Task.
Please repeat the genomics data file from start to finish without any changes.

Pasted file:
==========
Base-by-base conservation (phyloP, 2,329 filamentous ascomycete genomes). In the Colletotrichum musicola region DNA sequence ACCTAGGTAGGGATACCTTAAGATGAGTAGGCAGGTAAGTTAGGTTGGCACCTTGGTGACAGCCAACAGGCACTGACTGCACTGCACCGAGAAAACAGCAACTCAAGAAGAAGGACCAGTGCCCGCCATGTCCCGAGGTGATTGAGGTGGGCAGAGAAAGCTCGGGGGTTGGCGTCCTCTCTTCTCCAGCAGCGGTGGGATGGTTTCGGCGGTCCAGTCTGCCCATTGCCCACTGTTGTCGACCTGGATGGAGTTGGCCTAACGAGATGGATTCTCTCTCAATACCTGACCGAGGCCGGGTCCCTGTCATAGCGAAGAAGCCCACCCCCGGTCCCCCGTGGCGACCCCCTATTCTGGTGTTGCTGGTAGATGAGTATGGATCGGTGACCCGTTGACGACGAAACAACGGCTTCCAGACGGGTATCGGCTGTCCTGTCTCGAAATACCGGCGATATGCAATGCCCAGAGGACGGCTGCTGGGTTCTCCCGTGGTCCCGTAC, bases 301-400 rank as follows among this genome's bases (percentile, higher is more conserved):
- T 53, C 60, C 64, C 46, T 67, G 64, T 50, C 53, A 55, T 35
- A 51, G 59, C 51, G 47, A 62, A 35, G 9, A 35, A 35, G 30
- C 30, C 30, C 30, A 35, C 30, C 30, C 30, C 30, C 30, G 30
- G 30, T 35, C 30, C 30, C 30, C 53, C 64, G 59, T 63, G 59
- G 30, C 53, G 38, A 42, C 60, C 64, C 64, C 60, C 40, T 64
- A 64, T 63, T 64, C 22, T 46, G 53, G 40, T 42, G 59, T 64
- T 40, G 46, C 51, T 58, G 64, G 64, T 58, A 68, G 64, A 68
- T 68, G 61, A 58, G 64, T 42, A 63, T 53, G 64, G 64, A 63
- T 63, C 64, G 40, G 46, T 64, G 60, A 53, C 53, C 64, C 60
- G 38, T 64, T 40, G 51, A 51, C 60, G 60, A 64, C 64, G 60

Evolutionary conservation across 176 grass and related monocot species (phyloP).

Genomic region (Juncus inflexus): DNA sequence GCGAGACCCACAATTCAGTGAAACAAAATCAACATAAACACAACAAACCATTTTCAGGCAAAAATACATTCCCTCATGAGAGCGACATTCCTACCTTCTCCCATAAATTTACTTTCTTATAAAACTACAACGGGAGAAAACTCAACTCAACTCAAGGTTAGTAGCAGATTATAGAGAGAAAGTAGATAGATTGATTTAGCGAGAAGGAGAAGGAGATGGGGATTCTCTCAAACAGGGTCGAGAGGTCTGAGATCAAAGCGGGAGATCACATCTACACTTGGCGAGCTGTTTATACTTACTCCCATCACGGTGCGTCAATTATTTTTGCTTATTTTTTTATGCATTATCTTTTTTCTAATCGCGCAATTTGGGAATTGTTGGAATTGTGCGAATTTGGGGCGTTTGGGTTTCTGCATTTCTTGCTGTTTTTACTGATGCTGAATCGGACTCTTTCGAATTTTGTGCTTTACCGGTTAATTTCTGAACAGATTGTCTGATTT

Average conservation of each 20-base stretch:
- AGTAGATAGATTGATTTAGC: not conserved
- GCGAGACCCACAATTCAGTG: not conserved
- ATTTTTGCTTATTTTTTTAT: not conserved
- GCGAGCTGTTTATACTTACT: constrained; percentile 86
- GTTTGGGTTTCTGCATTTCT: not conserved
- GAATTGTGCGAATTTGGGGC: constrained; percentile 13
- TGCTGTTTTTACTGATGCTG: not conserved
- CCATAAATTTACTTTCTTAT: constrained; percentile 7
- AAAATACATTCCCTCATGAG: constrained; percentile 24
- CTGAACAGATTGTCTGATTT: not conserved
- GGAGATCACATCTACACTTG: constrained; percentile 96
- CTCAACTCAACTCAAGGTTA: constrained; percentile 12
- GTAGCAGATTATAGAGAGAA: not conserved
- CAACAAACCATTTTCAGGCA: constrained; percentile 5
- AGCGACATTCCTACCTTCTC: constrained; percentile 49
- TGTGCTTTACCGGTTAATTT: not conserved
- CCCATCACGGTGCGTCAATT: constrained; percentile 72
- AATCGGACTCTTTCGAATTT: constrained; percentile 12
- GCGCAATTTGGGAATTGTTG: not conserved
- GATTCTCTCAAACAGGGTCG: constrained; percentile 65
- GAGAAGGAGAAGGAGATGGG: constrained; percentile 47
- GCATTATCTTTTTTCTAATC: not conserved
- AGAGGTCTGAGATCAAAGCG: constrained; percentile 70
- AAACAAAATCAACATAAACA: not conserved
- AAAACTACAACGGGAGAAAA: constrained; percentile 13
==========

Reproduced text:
Base-by-base conservation (phyloP, 2,329 filamentous ascomycete genomes). In the Colletotrichum musicola region DNA sequence ACCTAGGTAGGGATACCTTAAGATGAGTAGGCAGGTAAGTTAGGTTGGCACCTTGGTGACAGCCAACAGGCACTGACTGCACTGCACCGAGAAAACAGCAACTCAAGAAGAAGGACCAGTGCCCGCCATGTCCCGAGGTGATTGAGGTGGGCAGAGAAAGCTCGGGGGTTGGCGTCCTCTCTTCTCCAGCAGCGGTGGGATGGTTTCGGCGGTCCAGTCTGCCCATTGCCCACTGTTGTCGACCTGGATGGAGTTGGCCTAACGAGATGGATTCTCTCTCAATACCTGACCGAGGCCGGGTCCCTGTCATAGCGAAGAAGCCCACCCCCGGTCCCCCGTGGCGACCCCCTATTCTGGTGTTGCTGGTAGATGAGTATGGATCGGTGACCCGTTGACGACGAAACAACGGCTTCCAGACGGGTATCGGCTGTCCTGTCTCGAAATACCGGCGATATGCAATGCCCAGAGGACGGCTGCTGGGTTCTCCCGTGGTCCCGTAC, bases 301-400 rank as follows among this genome's bases (percentile, higher is more conserved):
- T 53, C 60, C 64, C 46, T 67, G 64, T 50, C 53, A 55, T 35
- A 51, G 59, C 51, G 47, A 62, A 35, G 9, A 35, A 35, G 30
- C 30, C 30, C 30, A 35, C 30, C 30, C 30, C 30, C 30, G 30
- G 30, T 35, C 30, C 30, C 30, C 53, C 64, G 59, T 63, G 59
- G 30, C 53, G 38, A 42, C 60, C 64, C 64, C 60, C 40, T 64
- A 64, T 63, T 64, C 22, T 46, G 53, G 40, T 42, G 59, T 64
- T 40, G 46, C 51, T 58, G 64, G 64, T 58, A 68, G 64, A 68
- T 68, G 61, A 58, G 64, T 42, A 63, T 53, G 64, G 64, A 63
- T 63, C 64, G 40, G 46, T 64, G 60, A 53, C 53, C 64, C 60
- G 38, T 64, T 40, G 51, A 51, C 60, G 60, A 64, C 64, G 60

Evolutionary conservation across 176 grass and related monocot species (phyloP).

Genomic region (Juncus inflexus): DNA sequence GCGAGACCCACAATTCAGTGAAACAAAATCAACATAAACACAACAAACCATTTTCAGGCAAAAATACATTCCCTCATGAGAGCGACATTCCTACCTTCTCCCATAAATTTACTTTCTTATAAAACTACAACGGGAGAAAACTCAACTCAACTCAAGGTTAGTAGCAGATTATAGAGAGAAAGTAGATAGATTGATTTAGCGAGAAGGAGAAGGAGATGGGGATTCTCTCAAACAGGGTCGAGAGGTCTGAGATCAAAGCGGGAGATCACATCTACACTTGGCGAGCTGTTTATACTTACTCCCATCACGGTGCGTCAATTATTTTTGCTTATTTTTTTATGCATTATCTTTTTTCTAATCGCGCAATTTGGGAATTGTTGGAATTGTGCGAATTTGGGGCGTTTGGGTTTCTGCATTTCTTGCTGTTTTTACTGATGCTGAATCGGACTCTTTCGAATTTTGTGCTTTACCGGTTAATTTCTGAACAGATTGTCTGATTT

Average conservation of each 20-base stretch:
- AGTAGATAGATTGATTTAGC: not conserved
- GCGAGACCCACAATTCAGTG: not conserved
- ATTTTTGCTTATTTTTTTAT: not conserved
- GCGAGCTGTTTATACTTACT: constrained; percentile 86
- GTTTGGGTTTCTGCATTTCT: not conserved
- GAATTGTGCGAATTTGGGGC: constrained; percentile 13
- TGCTGTTTTTACTGATGCTG: not conserved
- CCATAAATTTACTTTCTTAT: constrained; percentile 7
- AAAATACATTCCCTCATGAG: constrained; percentile 24
- CTGAACAGATTGTCTGATTT: not conserved
- GGAGATCACATCTACACTTG: constrained; percentile 96
- CTCAACTCAACTCAAGGTTA: constrained; percentile 12
- GTAGCAGATTATAGAGAGAA: not conserved
- CAACAAACCATTTTCAGGCA: constrained; percentile 5
- AGCGACATTCCTACCTTCTC: constrained; percentile 49
- TGTGCTTTACCGGTTAATTT: not conserved
- CCCATCACGGTGCGTCAATT: constrained; percentile 72
- AATCGGACTCTTTCGAATTT: constrained; percentile 12
- GCGCAATTTGGGAATTGTTG: not conserved
- GATTCTCTCAAACAGGGTCG: constrained; percentile 65
- GAGAAGGAGAAGGAGATGGG: constrained; percentile 47
- GCATTATCTTTTTTCTAATC: not conserved
- AGAGGTCTGAGATCAAAGCG: constrained; percentile 70
- AAACAAAATCAACATAAACA: not conserved
- AAAACTACAACGGGAGAAAA: constrained; percentile 13